Slava Mogutin is a New York based Russian artist and author, exiled from Russia for his outspoken writings and activism. And it’s this rich bicultural literary and dissident background that informs his work. Mogutin’s diverse themes range from displacement and identity, transgression and disfiguration of masculinity and gender crossover, and urban youth subcultures.
For over a decade Mogutin has been known for a photographic body of work that ranges from highly stylized, iconographic images to portraits of rare boldness and honesty. Lushly colored images test connections between the descriptive clarity of photography and the haze of memory. Layered shots of people and nature come together and seem to blend into or grow out of nature itself.
Throughout the exploration of the formal aspects of his work, Mogutin continues to look for other ways to use the camera as a voyeuristic tool. He explores the character and emotion of his subjects and simultaneously exposes their insecurities and vulnerabilities. The pictures’ success lies in the fact that Mogutin continues to tell stories of real people and real experiences, and that, throughout his work, he remains a true poet.<3
”I’ve always enjoyed breaking taboos and stereotypes.I think that’s what real art is about, and I’ve paid my dues for expressing myself in the most radical and honest way.” www.slavamogutin.com
His work has been featured in a wide range of publications, including i-D, Flash Art, Modern Painters, Visionaire,L’Uomo Vogue, Stern, The New York Times, and The Huffington Post. He is a regular contributor to Whitewall, Vice, Flaunt, and The Stranger.
Slava Mogutin in Dazed & Confused October 2013
(Taken from the October issue of Dazed & Confused)
KISSING IN THE KREMLING
How Russian artist Slava Mogutin nearly held the first modern gay marriage
On April 12, 1994, Russian-born artist and activist Slava Mogutin celebrated his 20th birthday by attempting to marry his then boyfriend, American artist Robert Filippini. This image of them kissing on the steps of Wedding Palace No. 4 in Moscow (Mogutin is on the right), captured by their friend Laura Ilyina, became an international symbol for gay oppression in the ex-Soviet state. Mogutin was granted political asylum in the US in 1995 and now works as an artist in New York. The image gained a disturbing new context in June this year, when Putin’s government passed a law forbidding pro-homosexual “propaganda”.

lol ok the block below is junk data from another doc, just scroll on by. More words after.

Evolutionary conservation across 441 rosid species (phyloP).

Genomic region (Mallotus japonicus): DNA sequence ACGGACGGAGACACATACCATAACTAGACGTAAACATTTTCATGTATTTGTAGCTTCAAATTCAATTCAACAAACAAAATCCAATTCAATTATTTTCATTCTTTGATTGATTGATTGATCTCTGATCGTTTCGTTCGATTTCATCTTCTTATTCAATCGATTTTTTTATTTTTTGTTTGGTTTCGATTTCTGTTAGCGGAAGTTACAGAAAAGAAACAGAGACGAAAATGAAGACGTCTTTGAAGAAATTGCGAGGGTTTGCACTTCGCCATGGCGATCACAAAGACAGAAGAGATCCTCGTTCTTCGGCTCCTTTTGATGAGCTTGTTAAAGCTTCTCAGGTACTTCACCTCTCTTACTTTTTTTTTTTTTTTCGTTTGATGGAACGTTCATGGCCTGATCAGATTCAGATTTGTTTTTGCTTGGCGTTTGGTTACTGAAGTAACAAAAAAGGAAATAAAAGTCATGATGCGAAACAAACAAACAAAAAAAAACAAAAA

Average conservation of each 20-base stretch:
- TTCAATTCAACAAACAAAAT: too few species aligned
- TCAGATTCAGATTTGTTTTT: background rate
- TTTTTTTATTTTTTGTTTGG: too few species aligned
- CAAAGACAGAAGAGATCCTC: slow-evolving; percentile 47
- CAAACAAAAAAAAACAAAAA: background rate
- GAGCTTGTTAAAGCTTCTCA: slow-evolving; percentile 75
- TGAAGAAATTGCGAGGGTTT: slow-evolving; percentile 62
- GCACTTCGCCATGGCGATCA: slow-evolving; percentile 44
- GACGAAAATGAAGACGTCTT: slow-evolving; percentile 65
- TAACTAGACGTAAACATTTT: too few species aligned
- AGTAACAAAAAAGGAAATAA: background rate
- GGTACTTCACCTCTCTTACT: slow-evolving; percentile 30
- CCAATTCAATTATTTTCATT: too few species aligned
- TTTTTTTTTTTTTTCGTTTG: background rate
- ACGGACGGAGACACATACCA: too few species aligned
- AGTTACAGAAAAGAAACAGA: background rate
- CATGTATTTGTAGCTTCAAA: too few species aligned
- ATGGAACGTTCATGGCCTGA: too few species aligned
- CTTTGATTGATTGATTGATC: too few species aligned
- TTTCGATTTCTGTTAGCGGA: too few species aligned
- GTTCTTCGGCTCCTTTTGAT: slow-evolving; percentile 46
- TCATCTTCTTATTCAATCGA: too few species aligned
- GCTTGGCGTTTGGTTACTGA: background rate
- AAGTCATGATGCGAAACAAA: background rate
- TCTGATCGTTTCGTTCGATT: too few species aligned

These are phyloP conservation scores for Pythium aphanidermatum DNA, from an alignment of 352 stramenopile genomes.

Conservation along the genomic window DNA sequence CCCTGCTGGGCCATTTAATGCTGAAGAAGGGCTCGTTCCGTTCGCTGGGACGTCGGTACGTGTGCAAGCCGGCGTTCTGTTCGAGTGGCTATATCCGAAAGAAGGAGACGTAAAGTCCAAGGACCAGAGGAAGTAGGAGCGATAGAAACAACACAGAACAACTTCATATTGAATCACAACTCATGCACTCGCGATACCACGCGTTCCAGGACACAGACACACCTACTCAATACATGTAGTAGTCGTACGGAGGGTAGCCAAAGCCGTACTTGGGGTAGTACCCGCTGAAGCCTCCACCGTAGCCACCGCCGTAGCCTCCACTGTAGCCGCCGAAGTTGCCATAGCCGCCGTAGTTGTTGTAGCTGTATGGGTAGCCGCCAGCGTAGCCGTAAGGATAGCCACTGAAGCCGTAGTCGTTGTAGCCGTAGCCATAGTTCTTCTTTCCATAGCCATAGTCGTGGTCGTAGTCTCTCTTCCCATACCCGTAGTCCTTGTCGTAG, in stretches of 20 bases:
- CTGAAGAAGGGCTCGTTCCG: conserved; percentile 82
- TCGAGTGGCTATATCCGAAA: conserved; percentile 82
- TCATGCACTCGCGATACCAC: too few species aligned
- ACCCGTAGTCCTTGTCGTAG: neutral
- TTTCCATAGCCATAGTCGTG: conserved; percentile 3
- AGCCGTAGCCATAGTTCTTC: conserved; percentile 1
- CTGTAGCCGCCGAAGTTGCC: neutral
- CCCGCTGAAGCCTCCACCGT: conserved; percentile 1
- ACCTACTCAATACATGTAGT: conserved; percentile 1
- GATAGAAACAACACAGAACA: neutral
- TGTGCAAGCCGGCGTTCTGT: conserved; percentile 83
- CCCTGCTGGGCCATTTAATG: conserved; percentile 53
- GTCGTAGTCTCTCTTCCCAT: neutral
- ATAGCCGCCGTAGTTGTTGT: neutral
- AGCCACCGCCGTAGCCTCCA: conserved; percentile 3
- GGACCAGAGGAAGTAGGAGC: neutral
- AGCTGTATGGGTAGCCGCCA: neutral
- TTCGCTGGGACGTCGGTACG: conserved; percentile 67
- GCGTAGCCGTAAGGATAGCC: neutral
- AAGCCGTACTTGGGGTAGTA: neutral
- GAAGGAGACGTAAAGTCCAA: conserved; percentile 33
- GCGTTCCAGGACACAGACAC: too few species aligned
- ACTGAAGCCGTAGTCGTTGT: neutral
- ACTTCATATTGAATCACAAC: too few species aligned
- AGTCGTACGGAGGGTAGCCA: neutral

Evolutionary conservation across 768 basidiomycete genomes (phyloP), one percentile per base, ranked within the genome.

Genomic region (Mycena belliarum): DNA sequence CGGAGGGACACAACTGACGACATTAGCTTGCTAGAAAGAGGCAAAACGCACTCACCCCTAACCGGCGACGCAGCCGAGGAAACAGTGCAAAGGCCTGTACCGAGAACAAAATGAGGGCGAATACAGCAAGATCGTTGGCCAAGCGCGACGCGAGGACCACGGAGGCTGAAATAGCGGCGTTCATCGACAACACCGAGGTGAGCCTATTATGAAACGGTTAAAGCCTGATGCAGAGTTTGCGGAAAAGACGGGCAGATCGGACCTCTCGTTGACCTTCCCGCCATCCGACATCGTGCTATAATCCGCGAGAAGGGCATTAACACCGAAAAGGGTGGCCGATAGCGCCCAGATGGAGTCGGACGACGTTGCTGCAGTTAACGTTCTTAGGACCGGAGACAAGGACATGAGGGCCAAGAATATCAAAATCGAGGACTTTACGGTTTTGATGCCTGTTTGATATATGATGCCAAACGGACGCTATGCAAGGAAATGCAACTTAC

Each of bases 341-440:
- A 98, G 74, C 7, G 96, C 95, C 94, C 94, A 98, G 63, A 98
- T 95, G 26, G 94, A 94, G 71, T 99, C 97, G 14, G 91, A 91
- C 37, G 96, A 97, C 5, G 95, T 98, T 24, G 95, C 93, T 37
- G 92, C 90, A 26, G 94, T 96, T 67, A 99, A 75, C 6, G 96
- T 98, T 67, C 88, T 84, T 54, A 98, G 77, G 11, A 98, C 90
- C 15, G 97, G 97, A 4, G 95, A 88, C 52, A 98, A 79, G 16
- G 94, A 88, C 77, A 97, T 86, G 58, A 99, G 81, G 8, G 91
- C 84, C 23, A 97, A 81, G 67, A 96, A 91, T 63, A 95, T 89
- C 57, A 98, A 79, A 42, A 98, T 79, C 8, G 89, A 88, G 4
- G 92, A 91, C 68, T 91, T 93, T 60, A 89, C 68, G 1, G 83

“I met Robert at an art opening. He was a member of Act Up and Queer Nation. We decided to stage this marriage as an art performance to bring awareness to the situation with gay rights within the country – I had this rage against the system, which was unfair and unjust and essentially completely corrupt. Homosexuality was decriminalised in Russia but a homophobic attitude prevailed because of 70 years of persecution.
We only faxed out a few invitations the day before to our friends and writers and news agencies in Moscow, so it was a huge surprise when we turned up and there was this enormous crowd of reporters trying to get interviews with us. The flowers we’re holding were given to us by supporters, and that was actually the best part of the event – they helped us to get through this whole ordeal, because we didn’t expect such a great reaction and great response. Everyone cheered when we kissed!
NOW THE SITUATION HAS GONE FROM BAD TO WORSE. IT BREAKS MY HEART TO KNOW THAT GAY PEOPLE HAVE BEEN TORTURED FOR YEARS – MARGINALISED AND HARASSED AND PROSECUTED
The director of the wedding palace was actually very sweet, and she allowed us the forms and told us and the reporters that she had nothing against our intent to get married, but she just couldn’t do it because of the Russian laws. Obviously we weren’t surprised. I don’t remember if the women in the background of the picture were employees of the wedding palace or passersby.
Shortly after the marriage attempt, we started receiving harassing phone calls and anonymous death threats. They threatened to throw us into jail and psychiatric clinics, and I was charged with hooliganism – the same thing recently used against Pussy Riot. My lawyer advised me to leave the country if I could, so I managed to sneak out when Columbia University invited me for some talks.
Now the situation has gone from bad to worse. It breaks my heart to know that gay people have been tortured for years – marginalised and harassed and prosecuted. I appreciate the message of celebrities speaking out against the situation in Russia, but many of them are just using it as a way to get in the headlines again. I mean, Madonna did something more brave when she performed in Saint Petersburg and spoke about gay rights, and she’s now fighting criminal charges. But I wish celebrities would put more pressure on the American government to boycott the Olympics in winter 2014. It’s against the Olympic charter and a total hypocrisy, and that’s what I hate.
Looking back, I was a kid. I didn’t really know what I was getting myself into. It took me months, if not years, to recover from the shock and trauma and all the harassment. Would I ever do something like this again in today’s Russia? Honestly, I’m not so sure.”
Slava Mogutin Interview in Chasseur Magazine’s ”Only When I Sleep” Issue 2013